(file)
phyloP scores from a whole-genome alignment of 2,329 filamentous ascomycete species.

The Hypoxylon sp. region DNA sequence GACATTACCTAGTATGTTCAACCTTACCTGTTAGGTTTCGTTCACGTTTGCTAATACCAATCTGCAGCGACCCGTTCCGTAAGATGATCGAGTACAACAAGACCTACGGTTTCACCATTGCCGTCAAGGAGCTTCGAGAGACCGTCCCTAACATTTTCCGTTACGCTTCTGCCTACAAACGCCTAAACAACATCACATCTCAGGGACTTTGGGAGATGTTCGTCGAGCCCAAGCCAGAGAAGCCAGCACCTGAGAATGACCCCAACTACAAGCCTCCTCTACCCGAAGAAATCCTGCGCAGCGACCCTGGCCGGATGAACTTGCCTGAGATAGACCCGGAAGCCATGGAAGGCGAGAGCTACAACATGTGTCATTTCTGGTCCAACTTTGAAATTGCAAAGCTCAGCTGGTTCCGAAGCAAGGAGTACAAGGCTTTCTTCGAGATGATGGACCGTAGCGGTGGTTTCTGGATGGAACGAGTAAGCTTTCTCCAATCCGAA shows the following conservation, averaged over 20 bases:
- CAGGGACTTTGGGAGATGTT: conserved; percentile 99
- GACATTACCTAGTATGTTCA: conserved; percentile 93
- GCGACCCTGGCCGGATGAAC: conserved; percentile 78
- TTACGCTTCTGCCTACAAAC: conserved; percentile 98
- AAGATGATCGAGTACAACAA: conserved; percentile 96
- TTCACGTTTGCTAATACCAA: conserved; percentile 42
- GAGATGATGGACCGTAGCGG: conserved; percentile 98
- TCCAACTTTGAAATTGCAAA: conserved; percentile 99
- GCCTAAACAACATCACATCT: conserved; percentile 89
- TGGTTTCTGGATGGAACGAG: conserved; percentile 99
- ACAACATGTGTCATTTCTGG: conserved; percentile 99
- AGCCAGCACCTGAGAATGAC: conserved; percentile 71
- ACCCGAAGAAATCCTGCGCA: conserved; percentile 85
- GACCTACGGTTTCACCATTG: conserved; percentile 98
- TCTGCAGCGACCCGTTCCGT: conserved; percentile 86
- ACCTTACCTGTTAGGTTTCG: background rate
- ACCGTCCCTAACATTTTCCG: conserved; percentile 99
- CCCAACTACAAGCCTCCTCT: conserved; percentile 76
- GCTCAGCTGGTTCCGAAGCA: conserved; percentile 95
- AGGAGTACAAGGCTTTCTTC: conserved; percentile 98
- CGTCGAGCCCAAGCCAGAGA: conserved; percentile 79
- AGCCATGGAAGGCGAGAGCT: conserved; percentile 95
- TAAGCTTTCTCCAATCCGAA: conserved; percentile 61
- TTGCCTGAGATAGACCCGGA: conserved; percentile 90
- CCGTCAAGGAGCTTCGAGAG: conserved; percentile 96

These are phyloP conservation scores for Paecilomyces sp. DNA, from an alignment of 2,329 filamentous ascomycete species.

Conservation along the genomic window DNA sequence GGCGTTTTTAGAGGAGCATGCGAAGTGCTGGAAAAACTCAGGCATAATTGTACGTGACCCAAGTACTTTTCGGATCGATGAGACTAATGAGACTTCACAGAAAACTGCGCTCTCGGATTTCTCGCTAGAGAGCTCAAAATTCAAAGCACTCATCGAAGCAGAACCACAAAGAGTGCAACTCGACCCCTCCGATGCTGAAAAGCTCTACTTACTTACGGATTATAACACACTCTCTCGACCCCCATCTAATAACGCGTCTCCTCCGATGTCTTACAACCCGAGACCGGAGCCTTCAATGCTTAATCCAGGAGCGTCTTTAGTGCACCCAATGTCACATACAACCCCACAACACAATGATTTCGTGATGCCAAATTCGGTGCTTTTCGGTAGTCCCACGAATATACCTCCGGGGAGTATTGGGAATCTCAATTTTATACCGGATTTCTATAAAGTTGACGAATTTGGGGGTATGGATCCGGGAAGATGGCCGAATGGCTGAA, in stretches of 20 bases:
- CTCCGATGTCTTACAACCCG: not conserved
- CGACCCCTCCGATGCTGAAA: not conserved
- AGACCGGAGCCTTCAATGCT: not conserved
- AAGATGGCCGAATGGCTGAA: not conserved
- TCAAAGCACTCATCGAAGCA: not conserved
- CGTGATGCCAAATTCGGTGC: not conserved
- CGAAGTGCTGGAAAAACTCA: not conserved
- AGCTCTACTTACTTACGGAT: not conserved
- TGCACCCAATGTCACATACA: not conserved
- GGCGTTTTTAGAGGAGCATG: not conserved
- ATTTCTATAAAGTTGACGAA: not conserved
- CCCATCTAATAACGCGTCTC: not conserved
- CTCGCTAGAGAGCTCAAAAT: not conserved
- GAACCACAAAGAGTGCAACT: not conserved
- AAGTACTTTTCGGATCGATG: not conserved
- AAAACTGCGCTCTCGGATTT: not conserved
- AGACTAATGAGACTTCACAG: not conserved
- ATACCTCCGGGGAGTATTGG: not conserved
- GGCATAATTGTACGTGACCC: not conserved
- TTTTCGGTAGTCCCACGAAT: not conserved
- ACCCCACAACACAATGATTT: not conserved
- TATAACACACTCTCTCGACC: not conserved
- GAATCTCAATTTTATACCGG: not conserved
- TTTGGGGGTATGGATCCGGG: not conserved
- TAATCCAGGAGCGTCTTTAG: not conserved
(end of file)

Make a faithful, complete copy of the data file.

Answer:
phyloP scores from a whole-genome alignment of 2,329 filamentous ascomycete species.

The Hypoxylon sp. region DNA sequence GACATTACCTAGTATGTTCAACCTTACCTGTTAGGTTTCGTTCACGTTTGCTAATACCAATCTGCAGCGACCCGTTCCGTAAGATGATCGAGTACAACAAGACCTACGGTTTCACCATTGCCGTCAAGGAGCTTCGAGAGACCGTCCCTAACATTTTCCGTTACGCTTCTGCCTACAAACGCCTAAACAACATCACATCTCAGGGACTTTGGGAGATGTTCGTCGAGCCCAAGCCAGAGAAGCCAGCACCTGAGAATGACCCCAACTACAAGCCTCCTCTACCCGAAGAAATCCTGCGCAGCGACCCTGGCCGGATGAACTTGCCTGAGATAGACCCGGAAGCCATGGAAGGCGAGAGCTACAACATGTGTCATTTCTGGTCCAACTTTGAAATTGCAAAGCTCAGCTGGTTCCGAAGCAAGGAGTACAAGGCTTTCTTCGAGATGATGGACCGTAGCGGTGGTTTCTGGATGGAACGAGTAAGCTTTCTCCAATCCGAA shows the following conservation, averaged over 20 bases:
- CAGGGACTTTGGGAGATGTT: conserved; percentile 99
- GACATTACCTAGTATGTTCA: conserved; percentile 93
- GCGACCCTGGCCGGATGAAC: conserved; percentile 78
- TTACGCTTCTGCCTACAAAC: conserved; percentile 98
- AAGATGATCGAGTACAACAA: conserved; percentile 96
- TTCACGTTTGCTAATACCAA: conserved; percentile 42
- GAGATGATGGACCGTAGCGG: conserved; percentile 98
- TCCAACTTTGAAATTGCAAA: conserved; percentile 99
- GCCTAAACAACATCACATCT: conserved; percentile 89
- TGGTTTCTGGATGGAACGAG: conserved; percentile 99
- ACAACATGTGTCATTTCTGG: conserved; percentile 99
- AGCCAGCACCTGAGAATGAC: conserved; percentile 71
- ACCCGAAGAAATCCTGCGCA: conserved; percentile 85
- GACCTACGGTTTCACCATTG: conserved; percentile 98
- TCTGCAGCGACCCGTTCCGT: conserved; percentile 86
- ACCTTACCTGTTAGGTTTCG: background rate
- ACCGTCCCTAACATTTTCCG: conserved; percentile 99
- CCCAACTACAAGCCTCCTCT: conserved; percentile 76
- GCTCAGCTGGTTCCGAAGCA: conserved; percentile 95
- AGGAGTACAAGGCTTTCTTC: conserved; percentile 98
- CGTCGAGCCCAAGCCAGAGA: conserved; percentile 79
- AGCCATGGAAGGCGAGAGCT: conserved; percentile 95
- TAAGCTTTCTCCAATCCGAA: conserved; percentile 61
- TTGCCTGAGATAGACCCGGA: conserved; percentile 90
- CCGTCAAGGAGCTTCGAGAG: conserved; percentile 96

These are phyloP conservation scores for Paecilomyces sp. DNA, from an alignment of 2,329 filamentous ascomycete species.

Conservation along the genomic window DNA sequence GGCGTTTTTAGAGGAGCATGCGAAGTGCTGGAAAAACTCAGGCATAATTGTACGTGACCCAAGTACTTTTCGGATCGATGAGACTAATGAGACTTCACAGAAAACTGCGCTCTCGGATTTCTCGCTAGAGAGCTCAAAATTCAAAGCACTCATCGAAGCAGAACCACAAAGAGTGCAACTCGACCCCTCCGATGCTGAAAAGCTCTACTTACTTACGGATTATAACACACTCTCTCGACCCCCATCTAATAACGCGTCTCCTCCGATGTCTTACAACCCGAGACCGGAGCCTTCAATGCTTAATCCAGGAGCGTCTTTAGTGCACCCAATGTCACATACAACCCCACAACACAATGATTTCGTGATGCCAAATTCGGTGCTTTTCGGTAGTCCCACGAATATACCTCCGGGGAGTATTGGGAATCTCAATTTTATACCGGATTTCTATAAAGTTGACGAATTTGGGGGTATGGATCCGGGAAGATGGCCGAATGGCTGAA, in stretches of 20 bases:
- CTCCGATGTCTTACAACCCG: not conserved
- CGACCCCTCCGATGCTGAAA: not conserved
- AGACCGGAGCCTTCAATGCT: not conserved
- AAGATGGCCGAATGGCTGAA: not conserved
- TCAAAGCACTCATCGAAGCA: not conserved
- CGTGATGCCAAATTCGGTGC: not conserved
- CGAAGTGCTGGAAAAACTCA: not conserved
- AGCTCTACTTACTTACGGAT: not conserved
- TGCACCCAATGTCACATACA: not conserved
- GGCGTTTTTAGAGGAGCATG: not conserved
- ATTTCTATAAAGTTGACGAA: not conserved
- CCCATCTAATAACGCGTCTC: not conserved
- CTCGCTAGAGAGCTCAAAAT: not conserved
- GAACCACAAAGAGTGCAACT: not conserved
- AAGTACTTTTCGGATCGATG: not conserved
- AAAACTGCGCTCTCGGATTT: not conserved
- AGACTAATGAGACTTCACAG: not conserved
- ATACCTCCGGGGAGTATTGG: not conserved
- GGCATAATTGTACGTGACCC: not conserved
- TTTTCGGTAGTCCCACGAAT: not conserved
- ACCCCACAACACAATGATTT: not conserved
- TATAACACACTCTCTCGACC: not conserved
- GAATCTCAATTTTATACCGG: not conserved
- TTTGGGGGTATGGATCCGGG: not conserved
- TAATCCAGGAGCGTCTTTAG: not conserved